A confluence of groundbreaking technologies bundled with next-generation business models is poised to transform the oil and gas industry. It’s history in the making. This convergence of digital technologies (the Industrial Internet of Things, artificial intelligence [AI], autonomous self-healing assets, drones, etc.) is creating entirely new ways of operating a producing well and massively transforming outcomes like increasing production and decreasing nonproductive time (NPT). It’s interesting to view some real-world examples of transformations that are solving real-world problems, and the takeaways are five lessons learned in the execution process.
Predicting fracture pump failures
Flutura worked with one of the world’s largest original equipment manufacturers (OEMs) of fracture pumps. Fracture pumps are used in harsh conditions, and as a manufacturer the drilling service providers and owner/ operators expect the OEMs to have an intimate understanding of the current health of the fracture pump and the potential ways it could succumb to a fault mode. To make this transition from the electromechanical world to the digital world, the customer created a digital twin of the fracture pump, including its various sub-systems (pumps, engine, transmission, etc.), sensor signals (engine rpm, transmission oil pressure), trips, alarms and fault modes on Cerebra. Once the digital twin was created, a “digital umbilical cord” was created using Cerebra’s algorithmic state assessment module providing remote digital diagnostics for the pump and predicting potential failure modes with associated confidence for the field force to automatically create tickets. This, in addition to reducing downtime of nodal assets in the field, created a new predictable recurrent revenue pool for the customer through its “digital health monitoring as a service” offering.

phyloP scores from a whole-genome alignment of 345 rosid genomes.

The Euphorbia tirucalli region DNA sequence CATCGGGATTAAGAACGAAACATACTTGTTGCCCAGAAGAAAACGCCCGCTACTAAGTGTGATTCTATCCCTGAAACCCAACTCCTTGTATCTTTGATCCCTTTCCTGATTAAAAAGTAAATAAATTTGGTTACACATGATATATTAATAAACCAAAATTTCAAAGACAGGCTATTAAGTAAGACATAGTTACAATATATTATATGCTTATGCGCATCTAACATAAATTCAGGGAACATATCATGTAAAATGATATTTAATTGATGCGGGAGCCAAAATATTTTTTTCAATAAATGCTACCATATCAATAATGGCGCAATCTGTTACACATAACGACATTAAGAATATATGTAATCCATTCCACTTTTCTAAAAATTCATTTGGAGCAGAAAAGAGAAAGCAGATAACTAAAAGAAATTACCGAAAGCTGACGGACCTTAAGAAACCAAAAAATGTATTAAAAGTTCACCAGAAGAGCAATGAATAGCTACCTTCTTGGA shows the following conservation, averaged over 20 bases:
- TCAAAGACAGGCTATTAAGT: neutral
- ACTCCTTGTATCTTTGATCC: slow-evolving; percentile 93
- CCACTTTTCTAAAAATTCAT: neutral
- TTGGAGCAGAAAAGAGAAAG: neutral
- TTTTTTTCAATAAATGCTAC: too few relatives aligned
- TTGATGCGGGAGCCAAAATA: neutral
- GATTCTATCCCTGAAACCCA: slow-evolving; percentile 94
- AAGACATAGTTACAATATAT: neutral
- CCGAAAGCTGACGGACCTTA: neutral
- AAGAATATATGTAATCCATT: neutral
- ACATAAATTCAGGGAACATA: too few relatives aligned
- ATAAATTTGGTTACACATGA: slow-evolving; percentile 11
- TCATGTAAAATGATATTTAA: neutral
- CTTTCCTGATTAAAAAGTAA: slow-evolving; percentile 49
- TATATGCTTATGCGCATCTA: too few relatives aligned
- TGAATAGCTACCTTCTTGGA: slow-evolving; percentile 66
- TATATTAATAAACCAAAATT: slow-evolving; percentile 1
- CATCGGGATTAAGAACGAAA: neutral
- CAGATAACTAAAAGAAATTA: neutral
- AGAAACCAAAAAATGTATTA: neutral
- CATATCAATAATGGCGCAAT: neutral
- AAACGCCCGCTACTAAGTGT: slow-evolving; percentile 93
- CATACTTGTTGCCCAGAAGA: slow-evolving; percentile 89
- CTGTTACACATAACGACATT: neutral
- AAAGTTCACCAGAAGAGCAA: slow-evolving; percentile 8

AI in FLNG carriers
A major global LNG carrier approached Flutura with an operational problem to solve. Floating LNG carriers are used to ship LNG from point to point. This is a complex and delicate process since gas is stored at -162 C (-260 F) for ease of transport, which takes up about 1/600th the volume of natural gas in its gaseous state. There is a lot of cryogenic and leakage risk associated with this process. The global carrier wanted an “edge solution” completely self-contained on the ship to diagnose and predict risky outcomes. It created a digital twin of the LNG carrier using Cerebra modules, and the solution’s advanced deep-learning neural networks detected temperature and leakage anomalies that human eyes could not detect in an unsupervised fashion.
AI in subsea separators
Subsea separators increase the oil recovery rate by separating a well stream into gaseous and liquid components. As oil production and recovery rates are directly correlated to separator performance and health, their importance to monitor the health in real time and proactively predict potential failure modes enter the radar. This industrial OEM was trying to solve three problems using digital platforms:
- Remotely diagnosing the digital health of subsea separators;
- Reducing NPT by having a prognosis for the failure modes; and
- Reducing high operational costs associated with expensive unwanted trips to the rig.